Michigan Science Center to Debut New Climate Exhibit

“Earth. Wind. Weather.” is a permanent addition to the museum
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Michigan Science Center - Earth. Wind. Weather.
Earth. Wind. Weather. features 10 hands-on activities, including a tornado simulator. // Photograph courtesy of Michigan Science Center

Have you ever wondered how clouds form? How wind impacts ocean waves? Or what sets off an avalanche? You can learn about all these topics and more in the Michigan Science Center’s latest permanent exhibition. Debuting just a couple of days after Earth Day on April 24, the 2,500-square-foot Earth. Wind. Weather. exhibit gives guests a chance to explore climate science through hands-on learning.

The exhibit — sponsored by General Motors Co. and supported by audio electronics company Harman and software company Plex Systems Inc. — features 10 interactive activities. Among the attractions is a 12-foot tornado generator, a working model of a natural geyser, a magnetic globe, an orb that moves fluid in a way that’s similar to how turbulent flows in planetary atmospheres, and an air blower that generates waves by mimicking the wind’s action over the ocean. The exhibit also highlights careers in meteorology, oceanography, astrobiology, and geology.

“No exhibit puts you at the center of science better than Earth. Wind. Weather.,” says Christian Greer, president and CEO of Michigan Science Center, in a press release. “This experience, that GM made possible, helps learners of all ages connect to STEM concepts that shape our world, as well as highlight potential career paths… Earth. Wind. Weather. is immersed in an aural soundscape featuring recordings from National Parks across America due to a generous donation from Harman.”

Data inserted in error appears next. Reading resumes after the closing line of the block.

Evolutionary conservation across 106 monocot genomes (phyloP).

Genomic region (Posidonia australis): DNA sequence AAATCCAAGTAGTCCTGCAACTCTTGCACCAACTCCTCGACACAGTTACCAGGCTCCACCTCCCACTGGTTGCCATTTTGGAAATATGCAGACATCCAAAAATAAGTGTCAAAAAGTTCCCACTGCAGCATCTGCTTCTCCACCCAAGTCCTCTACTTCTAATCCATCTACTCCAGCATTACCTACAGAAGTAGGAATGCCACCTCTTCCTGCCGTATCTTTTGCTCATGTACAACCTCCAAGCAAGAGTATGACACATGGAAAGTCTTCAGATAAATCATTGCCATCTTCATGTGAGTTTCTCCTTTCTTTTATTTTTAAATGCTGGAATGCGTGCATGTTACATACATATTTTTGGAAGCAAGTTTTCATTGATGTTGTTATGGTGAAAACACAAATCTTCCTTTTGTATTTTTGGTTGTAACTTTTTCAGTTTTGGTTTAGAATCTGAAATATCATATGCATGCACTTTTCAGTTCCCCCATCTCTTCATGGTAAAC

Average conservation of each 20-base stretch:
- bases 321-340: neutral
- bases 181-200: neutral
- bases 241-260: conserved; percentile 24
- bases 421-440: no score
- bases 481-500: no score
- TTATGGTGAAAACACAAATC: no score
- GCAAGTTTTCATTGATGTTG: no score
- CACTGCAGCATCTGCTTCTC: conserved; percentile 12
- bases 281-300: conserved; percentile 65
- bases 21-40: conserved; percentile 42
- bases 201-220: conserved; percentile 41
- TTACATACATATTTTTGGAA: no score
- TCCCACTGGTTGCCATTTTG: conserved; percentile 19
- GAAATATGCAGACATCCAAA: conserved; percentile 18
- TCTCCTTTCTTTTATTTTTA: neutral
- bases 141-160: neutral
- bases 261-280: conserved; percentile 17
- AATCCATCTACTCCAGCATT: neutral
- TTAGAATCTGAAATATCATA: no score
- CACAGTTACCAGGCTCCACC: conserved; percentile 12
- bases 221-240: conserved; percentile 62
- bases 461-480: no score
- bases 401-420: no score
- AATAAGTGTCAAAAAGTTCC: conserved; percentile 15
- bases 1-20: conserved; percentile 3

Michigan Science Center - Earth. Wind. Weather.
Michigan Science Center visitors can also interact with a magnetic globe in the Earth. Wind. Weather. exhibit. // Photograph courtesy of Michigan Science Center

To coincide with the launch of the exhibit, the Michigan Science Center is hosting several special events on April 24. Pop-up activities, facilitated by museum educators, will focus on topics like temperature, clouds, solar scopes, and tornados. A staff astronomer will also host a show from the museum’s Chrysler Science Stage that will look at Earth from above and cover weather patterns, changing seasons, and more. Michigan Science Center will go live on Facebook throughout the day to showcase these events. 

The museum will hold a preview of the exhibit for Michigan Science Center members on April 22. Those who attend the event will get the chance to see a special showing in the museum’s 4D theater and explore the sky through a telescope. Pre-registration is recommended. 

Access to Earth. Wind. Weather. is included in general museum admission. Due to the pandemic, visitors — including members — must pre-reserve tickets online. Face masks must also be worn while indoors, and guests are expected to social distance. Food and beverage services are currently unavailable as well.  

For more information, visit mi-sci.org

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